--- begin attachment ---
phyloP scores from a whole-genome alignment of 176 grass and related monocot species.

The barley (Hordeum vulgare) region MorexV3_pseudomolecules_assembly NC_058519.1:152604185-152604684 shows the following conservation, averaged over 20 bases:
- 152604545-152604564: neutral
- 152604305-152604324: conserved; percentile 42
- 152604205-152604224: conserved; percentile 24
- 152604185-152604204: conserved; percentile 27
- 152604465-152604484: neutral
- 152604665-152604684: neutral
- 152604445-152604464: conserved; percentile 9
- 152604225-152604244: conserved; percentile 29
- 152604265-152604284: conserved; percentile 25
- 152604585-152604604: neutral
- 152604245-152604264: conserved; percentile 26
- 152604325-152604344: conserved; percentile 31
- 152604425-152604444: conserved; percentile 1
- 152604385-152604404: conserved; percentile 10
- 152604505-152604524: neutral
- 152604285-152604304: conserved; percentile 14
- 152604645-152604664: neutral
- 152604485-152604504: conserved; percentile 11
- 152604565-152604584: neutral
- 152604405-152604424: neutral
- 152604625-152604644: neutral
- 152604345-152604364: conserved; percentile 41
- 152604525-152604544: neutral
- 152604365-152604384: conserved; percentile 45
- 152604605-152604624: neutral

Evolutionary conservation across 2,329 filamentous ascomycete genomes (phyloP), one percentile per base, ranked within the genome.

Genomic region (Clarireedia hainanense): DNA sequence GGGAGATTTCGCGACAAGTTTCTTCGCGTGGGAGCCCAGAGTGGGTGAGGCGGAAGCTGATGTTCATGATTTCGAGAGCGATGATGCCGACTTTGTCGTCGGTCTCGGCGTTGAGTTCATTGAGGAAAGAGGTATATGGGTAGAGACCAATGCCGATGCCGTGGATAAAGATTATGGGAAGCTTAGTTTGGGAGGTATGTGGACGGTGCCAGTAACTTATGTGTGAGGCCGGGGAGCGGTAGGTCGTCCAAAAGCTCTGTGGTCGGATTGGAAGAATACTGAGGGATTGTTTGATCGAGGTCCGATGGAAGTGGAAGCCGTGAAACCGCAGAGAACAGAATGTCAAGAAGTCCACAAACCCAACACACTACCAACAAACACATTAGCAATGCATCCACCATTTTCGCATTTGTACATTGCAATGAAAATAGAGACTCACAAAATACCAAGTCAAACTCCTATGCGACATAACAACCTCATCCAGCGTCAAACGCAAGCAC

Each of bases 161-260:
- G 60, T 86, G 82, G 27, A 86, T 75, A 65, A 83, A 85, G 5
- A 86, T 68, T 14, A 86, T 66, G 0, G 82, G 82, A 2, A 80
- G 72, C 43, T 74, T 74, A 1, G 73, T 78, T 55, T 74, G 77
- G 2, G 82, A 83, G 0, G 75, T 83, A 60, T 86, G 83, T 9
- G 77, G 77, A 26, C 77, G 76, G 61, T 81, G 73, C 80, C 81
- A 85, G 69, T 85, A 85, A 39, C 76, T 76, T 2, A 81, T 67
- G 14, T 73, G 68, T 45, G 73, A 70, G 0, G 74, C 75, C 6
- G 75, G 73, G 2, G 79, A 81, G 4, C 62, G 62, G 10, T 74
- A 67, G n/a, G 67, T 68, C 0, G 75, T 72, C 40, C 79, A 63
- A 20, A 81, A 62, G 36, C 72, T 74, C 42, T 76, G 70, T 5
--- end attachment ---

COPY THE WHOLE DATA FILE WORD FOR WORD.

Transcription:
phyloP scores from a whole-genome alignment of 176 grass and related monocot species.

The barley (Hordeum vulgare) region MorexV3_pseudomolecules_assembly NC_058519.1:152604185-152604684 shows the following conservation, averaged over 20 bases:
- 152604545-152604564: neutral
- 152604305-152604324: conserved; percentile 42
- 152604205-152604224: conserved; percentile 24
- 152604185-152604204: conserved; percentile 27
- 152604465-152604484: neutral
- 152604665-152604684: neutral
- 152604445-152604464: conserved; percentile 9
- 152604225-152604244: conserved; percentile 29
- 152604265-152604284: conserved; percentile 25
- 152604585-152604604: neutral
- 152604245-152604264: conserved; percentile 26
- 152604325-152604344: conserved; percentile 31
- 152604425-152604444: conserved; percentile 1
- 152604385-152604404: conserved; percentile 10
- 152604505-152604524: neutral
- 152604285-152604304: conserved; percentile 14
- 152604645-152604664: neutral
- 152604485-152604504: conserved; percentile 11
- 152604565-152604584: neutral
- 152604405-152604424: neutral
- 152604625-152604644: neutral
- 152604345-152604364: conserved; percentile 41
- 152604525-152604544: neutral
- 152604365-152604384: conserved; percentile 45
- 152604605-152604624: neutral

Evolutionary conservation across 2,329 filamentous ascomycete genomes (phyloP), one percentile per base, ranked within the genome.

Genomic region (Clarireedia hainanense): DNA sequence GGGAGATTTCGCGACAAGTTTCTTCGCGTGGGAGCCCAGAGTGGGTGAGGCGGAAGCTGATGTTCATGATTTCGAGAGCGATGATGCCGACTTTGTCGTCGGTCTCGGCGTTGAGTTCATTGAGGAAAGAGGTATATGGGTAGAGACCAATGCCGATGCCGTGGATAAAGATTATGGGAAGCTTAGTTTGGGAGGTATGTGGACGGTGCCAGTAACTTATGTGTGAGGCCGGGGAGCGGTAGGTCGTCCAAAAGCTCTGTGGTCGGATTGGAAGAATACTGAGGGATTGTTTGATCGAGGTCCGATGGAAGTGGAAGCCGTGAAACCGCAGAGAACAGAATGTCAAGAAGTCCACAAACCCAACACACTACCAACAAACACATTAGCAATGCATCCACCATTTTCGCATTTGTACATTGCAATGAAAATAGAGACTCACAAAATACCAAGTCAAACTCCTATGCGACATAACAACCTCATCCAGCGTCAAACGCAAGCAC

Each of bases 161-260:
- G 60, T 86, G 82, G 27, A 86, T 75, A 65, A 83, A 85, G 5
- A 86, T 68, T 14, A 86, T 66, G 0, G 82, G 82, A 2, A 80
- G 72, C 43, T 74, T 74, A 1, G 73, T 78, T 55, T 74, G 77
- G 2, G 82, A 83, G 0, G 75, T 83, A 60, T 86, G 83, T 9
- G 77, G 77, A 26, C 77, G 76, G 61, T 81, G 73, C 80, C 81
- A 85, G 69, T 85, A 85, A 39, C 76, T 76, T 2, A 81, T 67
- G 14, T 73, G 68, T 45, G 73, A 70, G 0, G 74, C 75, C 6
- G 75, G 73, G 2, G 79, A 81, G 4, C 62, G 62, G 10, T 74
- A 67, G n/a, G 67, T 68, C 0, G 75, T 72, C 40, C 79, A 63
- A 20, A 81, A 62, G 36, C 72, T 74, C 42, T 76, G 70, T 5